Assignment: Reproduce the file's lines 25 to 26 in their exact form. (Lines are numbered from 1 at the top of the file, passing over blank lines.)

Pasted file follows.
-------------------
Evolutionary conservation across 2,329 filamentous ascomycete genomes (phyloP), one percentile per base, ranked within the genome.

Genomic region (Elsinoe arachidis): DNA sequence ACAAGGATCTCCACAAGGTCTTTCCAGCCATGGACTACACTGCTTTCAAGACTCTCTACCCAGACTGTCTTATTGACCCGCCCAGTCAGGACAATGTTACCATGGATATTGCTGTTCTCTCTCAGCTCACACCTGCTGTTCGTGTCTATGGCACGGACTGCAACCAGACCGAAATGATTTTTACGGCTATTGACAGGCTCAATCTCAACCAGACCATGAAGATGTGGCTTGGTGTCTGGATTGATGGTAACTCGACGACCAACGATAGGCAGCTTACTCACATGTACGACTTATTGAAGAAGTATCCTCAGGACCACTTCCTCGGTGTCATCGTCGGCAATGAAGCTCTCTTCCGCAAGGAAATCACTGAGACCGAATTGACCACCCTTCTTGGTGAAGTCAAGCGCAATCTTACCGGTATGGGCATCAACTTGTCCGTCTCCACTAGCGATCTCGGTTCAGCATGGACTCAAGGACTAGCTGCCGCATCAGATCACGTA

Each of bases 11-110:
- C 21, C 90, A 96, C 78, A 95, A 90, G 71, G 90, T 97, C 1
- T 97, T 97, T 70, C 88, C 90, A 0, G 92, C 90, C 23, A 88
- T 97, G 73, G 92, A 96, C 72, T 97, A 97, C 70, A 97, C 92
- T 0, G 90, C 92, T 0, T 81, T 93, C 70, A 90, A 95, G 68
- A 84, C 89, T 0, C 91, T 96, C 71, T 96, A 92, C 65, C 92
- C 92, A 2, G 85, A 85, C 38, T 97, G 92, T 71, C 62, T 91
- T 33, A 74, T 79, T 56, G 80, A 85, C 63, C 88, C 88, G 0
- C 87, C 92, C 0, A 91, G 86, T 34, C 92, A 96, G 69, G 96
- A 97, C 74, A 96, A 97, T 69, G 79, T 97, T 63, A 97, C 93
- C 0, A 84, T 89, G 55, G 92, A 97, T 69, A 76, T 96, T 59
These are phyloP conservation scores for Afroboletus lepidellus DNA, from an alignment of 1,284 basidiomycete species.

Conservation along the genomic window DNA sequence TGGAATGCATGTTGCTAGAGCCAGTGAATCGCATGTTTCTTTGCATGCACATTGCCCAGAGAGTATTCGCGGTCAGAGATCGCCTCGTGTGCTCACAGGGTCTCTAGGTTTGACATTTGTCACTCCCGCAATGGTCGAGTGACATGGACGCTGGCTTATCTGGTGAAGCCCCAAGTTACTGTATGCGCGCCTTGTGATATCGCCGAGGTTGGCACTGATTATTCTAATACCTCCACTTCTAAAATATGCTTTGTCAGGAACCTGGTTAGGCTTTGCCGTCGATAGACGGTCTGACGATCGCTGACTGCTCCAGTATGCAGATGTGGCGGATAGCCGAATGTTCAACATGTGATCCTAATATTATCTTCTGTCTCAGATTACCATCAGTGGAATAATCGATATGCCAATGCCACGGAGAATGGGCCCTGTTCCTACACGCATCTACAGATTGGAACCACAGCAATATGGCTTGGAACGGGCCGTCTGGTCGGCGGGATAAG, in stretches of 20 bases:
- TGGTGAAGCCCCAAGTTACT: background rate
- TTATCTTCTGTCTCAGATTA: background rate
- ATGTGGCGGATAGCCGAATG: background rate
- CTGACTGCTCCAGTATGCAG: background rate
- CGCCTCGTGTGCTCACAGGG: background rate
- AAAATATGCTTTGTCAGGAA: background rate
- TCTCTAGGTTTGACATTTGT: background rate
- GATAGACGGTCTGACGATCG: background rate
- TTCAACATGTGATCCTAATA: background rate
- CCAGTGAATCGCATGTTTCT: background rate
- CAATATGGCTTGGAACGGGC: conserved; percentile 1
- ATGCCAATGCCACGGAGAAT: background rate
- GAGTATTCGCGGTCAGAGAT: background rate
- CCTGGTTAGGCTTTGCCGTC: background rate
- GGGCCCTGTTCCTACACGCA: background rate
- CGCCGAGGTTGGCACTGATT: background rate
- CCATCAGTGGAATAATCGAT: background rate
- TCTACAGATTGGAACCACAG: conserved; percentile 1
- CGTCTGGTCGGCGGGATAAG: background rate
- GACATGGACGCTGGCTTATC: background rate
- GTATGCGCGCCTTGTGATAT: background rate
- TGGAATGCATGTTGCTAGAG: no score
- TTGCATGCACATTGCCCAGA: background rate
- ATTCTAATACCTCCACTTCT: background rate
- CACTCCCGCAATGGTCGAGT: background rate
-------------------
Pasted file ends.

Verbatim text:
- CCAGTGAATCGCATGTTTCT: background rate
- CAATATGGCTTGGAACGGGC: conserved; percentile 1